Psychotherapy 

Several different modalities of psychotherapy have been used in the treatment of mental health disorders along with addiction, including:

  • Cognitive Behavioral Therapy (CBT) – An effective treatment that involves changing both the patterns of negative thoughts and the behavioral routines which are affecting the daily life of the depressed person for various forms of depression.
  • Dialectical Behavioral Therapy – A comprehensive mental health and substance abuse treatment program whose ultimate goal is to aid patients in their efforts to build a life worth living. The main goal of DBT is to help a person develop what is referred to as a “clear mind.” 
  • Person-Centered Therapy – A strategy that allows and encourages clients to understand and resolve their concerns in a safe, supportive environment.
  • Solution-Focused Therapy – An approach interested in solutions that can be quickly implemented with a simple first step leading to further positive consequences.

Dual Diagnosis Treatment

Drug abuse and mental health disorders often co-occur. In many cases, traumatic experiences can result in mental health disorders and substance abuse. Dual-diagnosis rehabilitation treats both of these issues together. The best approach for the treatment of dual diagnosis is an integrated system. This strategy treats both the substance abuse problem and the mental disorder simultaneously. Regardless of which diagnosis (mental health or substance abuse problem) came first, long-term recovery will depend mainly on the treatment for both conditions done by the same team or provider.

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Break free from muscle relaxers and alcohol addiction. Reach out today!
Break free from muscle relaxers and alcohol addiction. Reach out today!

Medication-Assisted Treatments

Medication-assisted treatments (MAT) for substance use and mental health disorders are commonly used in conjunction with one another. This includes the use of medications and other medical procedures. During your rehab, the staff from your treatment facility will help you identify what caused your addiction and teach you skills that will help you change your behavior patterns and challenge the negative thoughts that led to your addiction. Sometimes, the pressures and problems in your life lead you to rely on substances to help you forget about them momentarily.

Searching for Addiction Treatment for “Alcohol and Muscle Relaxers?”

 Contact one of our helpful treatment specialists today if you or a loved one are struggling with long-term drug abuse and a co-occurring mental health condition such as depression. We Level Up can provide information on dual diagnosis and detox programs that may fit your specific needs.

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Top 5 Muscle Relaxants and Alcohol FAQs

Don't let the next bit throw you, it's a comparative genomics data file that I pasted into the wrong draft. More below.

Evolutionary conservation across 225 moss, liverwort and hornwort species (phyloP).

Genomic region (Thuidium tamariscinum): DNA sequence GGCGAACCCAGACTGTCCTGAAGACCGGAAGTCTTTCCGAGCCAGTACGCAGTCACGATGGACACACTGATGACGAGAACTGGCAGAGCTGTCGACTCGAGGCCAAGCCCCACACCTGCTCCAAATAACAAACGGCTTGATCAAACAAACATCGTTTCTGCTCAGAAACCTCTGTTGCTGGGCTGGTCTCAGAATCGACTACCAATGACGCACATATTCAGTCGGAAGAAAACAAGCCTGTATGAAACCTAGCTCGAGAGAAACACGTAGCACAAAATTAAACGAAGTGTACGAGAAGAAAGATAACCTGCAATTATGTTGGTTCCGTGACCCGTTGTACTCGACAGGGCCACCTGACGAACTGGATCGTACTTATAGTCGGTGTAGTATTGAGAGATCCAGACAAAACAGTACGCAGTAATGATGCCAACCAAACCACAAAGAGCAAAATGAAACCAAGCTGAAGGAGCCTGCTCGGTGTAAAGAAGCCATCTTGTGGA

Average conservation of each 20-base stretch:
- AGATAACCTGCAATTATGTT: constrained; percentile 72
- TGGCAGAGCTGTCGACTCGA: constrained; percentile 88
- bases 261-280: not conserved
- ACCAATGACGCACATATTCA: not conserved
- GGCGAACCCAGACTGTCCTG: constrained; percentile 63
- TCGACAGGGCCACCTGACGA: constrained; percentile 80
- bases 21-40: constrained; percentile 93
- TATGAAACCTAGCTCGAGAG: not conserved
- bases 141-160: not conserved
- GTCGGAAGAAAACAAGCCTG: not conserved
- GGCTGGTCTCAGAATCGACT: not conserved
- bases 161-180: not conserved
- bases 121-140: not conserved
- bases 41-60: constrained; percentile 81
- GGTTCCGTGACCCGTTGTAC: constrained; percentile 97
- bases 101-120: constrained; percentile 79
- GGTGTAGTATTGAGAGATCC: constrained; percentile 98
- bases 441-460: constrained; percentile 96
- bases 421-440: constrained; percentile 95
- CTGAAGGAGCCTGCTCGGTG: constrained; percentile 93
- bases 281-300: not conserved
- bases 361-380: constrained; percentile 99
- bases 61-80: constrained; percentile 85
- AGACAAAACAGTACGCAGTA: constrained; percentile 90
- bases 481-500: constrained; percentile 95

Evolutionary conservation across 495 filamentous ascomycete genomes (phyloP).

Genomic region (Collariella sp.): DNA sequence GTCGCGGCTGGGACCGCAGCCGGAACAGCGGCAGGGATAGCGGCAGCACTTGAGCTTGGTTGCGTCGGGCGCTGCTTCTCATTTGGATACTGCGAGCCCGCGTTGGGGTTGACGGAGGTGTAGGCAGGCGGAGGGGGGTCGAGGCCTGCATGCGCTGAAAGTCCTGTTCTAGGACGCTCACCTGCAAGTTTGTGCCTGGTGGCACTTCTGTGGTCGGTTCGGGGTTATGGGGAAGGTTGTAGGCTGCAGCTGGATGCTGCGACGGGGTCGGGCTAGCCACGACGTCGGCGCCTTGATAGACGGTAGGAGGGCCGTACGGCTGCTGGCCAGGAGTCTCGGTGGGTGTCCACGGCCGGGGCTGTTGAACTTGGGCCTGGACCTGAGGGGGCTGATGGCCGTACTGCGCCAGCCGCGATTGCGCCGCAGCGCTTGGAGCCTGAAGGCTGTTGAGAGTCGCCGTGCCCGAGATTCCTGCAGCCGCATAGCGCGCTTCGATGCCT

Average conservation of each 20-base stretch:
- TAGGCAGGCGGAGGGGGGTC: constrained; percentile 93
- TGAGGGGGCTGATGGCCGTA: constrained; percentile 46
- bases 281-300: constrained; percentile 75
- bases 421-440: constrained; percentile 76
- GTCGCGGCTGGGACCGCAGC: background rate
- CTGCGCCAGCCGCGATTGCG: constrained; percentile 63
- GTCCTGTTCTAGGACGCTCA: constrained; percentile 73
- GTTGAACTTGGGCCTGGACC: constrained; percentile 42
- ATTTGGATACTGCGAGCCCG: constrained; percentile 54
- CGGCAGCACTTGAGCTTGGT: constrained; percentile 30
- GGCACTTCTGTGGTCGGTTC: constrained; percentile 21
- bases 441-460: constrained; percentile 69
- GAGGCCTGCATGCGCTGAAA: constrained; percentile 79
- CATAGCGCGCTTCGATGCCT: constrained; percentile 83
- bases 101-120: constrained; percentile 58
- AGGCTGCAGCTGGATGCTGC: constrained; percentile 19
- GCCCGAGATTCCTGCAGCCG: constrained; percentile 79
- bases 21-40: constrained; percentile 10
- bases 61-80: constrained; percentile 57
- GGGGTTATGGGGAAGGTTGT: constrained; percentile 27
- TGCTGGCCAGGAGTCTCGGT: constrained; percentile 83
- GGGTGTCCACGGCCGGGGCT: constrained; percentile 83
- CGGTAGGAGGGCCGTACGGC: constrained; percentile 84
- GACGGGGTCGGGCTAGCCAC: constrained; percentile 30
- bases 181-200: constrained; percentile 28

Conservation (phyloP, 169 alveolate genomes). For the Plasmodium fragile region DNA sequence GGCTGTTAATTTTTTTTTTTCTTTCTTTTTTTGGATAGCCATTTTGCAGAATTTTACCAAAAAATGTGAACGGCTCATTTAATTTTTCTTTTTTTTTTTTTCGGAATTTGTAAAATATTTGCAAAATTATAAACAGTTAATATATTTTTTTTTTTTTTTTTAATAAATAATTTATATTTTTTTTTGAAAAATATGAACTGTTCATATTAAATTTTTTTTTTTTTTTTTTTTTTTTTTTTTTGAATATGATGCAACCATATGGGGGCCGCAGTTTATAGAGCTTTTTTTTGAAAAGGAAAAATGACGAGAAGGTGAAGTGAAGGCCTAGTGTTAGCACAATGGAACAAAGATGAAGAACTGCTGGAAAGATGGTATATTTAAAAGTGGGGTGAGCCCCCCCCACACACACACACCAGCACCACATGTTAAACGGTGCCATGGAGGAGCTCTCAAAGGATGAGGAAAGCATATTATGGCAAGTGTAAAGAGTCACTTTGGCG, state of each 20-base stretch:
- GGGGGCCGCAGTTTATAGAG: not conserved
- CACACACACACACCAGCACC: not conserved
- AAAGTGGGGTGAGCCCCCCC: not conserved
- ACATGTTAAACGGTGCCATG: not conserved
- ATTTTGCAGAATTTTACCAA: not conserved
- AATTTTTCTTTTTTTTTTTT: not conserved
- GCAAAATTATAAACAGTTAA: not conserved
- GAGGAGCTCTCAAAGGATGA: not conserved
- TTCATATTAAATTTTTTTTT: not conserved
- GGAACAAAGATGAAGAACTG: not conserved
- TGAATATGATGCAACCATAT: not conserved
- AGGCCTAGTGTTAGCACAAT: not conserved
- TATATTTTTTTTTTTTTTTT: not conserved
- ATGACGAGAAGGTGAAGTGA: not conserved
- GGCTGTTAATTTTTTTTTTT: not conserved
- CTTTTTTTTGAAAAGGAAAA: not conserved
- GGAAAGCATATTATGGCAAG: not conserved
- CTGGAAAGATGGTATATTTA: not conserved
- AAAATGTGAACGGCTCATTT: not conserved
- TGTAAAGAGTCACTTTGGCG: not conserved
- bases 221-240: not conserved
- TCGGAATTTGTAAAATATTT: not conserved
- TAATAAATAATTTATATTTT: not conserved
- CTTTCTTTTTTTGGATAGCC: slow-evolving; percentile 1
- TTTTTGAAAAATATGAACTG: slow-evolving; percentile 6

1. Can you overdose on muscle relaxers and alcohol?

    Yes. The combination of a muscle relaxant and alcohol can make the effects of muscle relaxers more intense — and not in a good way. This can lead to potentially dangerous symptoms, such as an increased risk of overdose.

  2. Can you drink alcohol with a muscle relaxer?

    No. If you’re taking a muscle relaxer, you should avoid consuming alcohol. Alcohol can increase the chances of harmful side effects from muscle relaxers.

  3. Can you mix alcohol and muscle relaxers?

    No. Extreme dizziness, drowsiness, unusual behavior, or memory problems may occur when drinking alcohol while using muscle relaxers.

  4. Can alcohol and muscle relaxers kill you?

    Yes. Because muscle relaxers and alcohol depress the body in similar ways, their use can lead to slowed or shallow breathing that can lead to brain damage or death. An overdose is a medical emergency, so contact medical help immediately if one is suspected.

  5. Can you die from muscle relaxers and alcohol?

    Yes. Alcohol can increase the chances of harmful side effects from muscle relaxers. Mixing the two can also lead to impaired motor skills and cognitive function, as well as memory problems. In some cases, mixing muscle relaxers and alcohol can even be fatal.

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Sources

[1] Elder NC. Abuse of skeletal muscle relaxants. Am Fam Physician. 1991 Oct;44(4):1223-6. PMID: 1927837.

[2] Drug Enforcement Administration (DEA) – https://www.justice.gov/archive/ndic/pubs10/10913/10913p.pdf

[3] Alcohol and Medication Interactions – National Institute on Alcohol Abuse and Alcoholism (NIAAA)

[4] Nehring SM, Freeman AM. Alcohol Use Disorder. [Updated 2022 Jul 31]. In: StatPearls [Internet]. Treasure Island (FL): StatPearls Publishing; 2022 Jan-. Available from: https://www.ncbi.nlm.nih.gov/books/NBK436003/

[5] Kranzler HR, Soyka M. Diagnosis and Pharmacotherapy of Alcohol Use Disorder: A Review. JAMA. 2018 Aug 28;320(8):815-824. DOI: 10.1001/jama.2018.11406. PMID: 30167705; PMCID: PMC7391072.

[6] LaHood AJ, Kok SJ. Ethanol Toxicity. [Updated 2022 Mar 18]. In: StatPearls [Internet]. Treasure Island (FL): StatPearls Publishing; 2022 Jan-. Available from: https://www.ncbi.nlm.nih.gov/books/NBK557381/

[7] Understanding Alcohol Use Disorder – National Institute on Alcohol Abuse and Alcoholism (NIAAA)

[8] Surgeon General’s Report on Alcohol, Drugs, and Health   Executive Summary

[9] Alcohol & Substance Misuse – Centers for Disease Control & Prevention (CDC)

[10] Drinking too much alcohol can harm your health. Learn the facts – Centers for Disease Control & Prevention (CDC)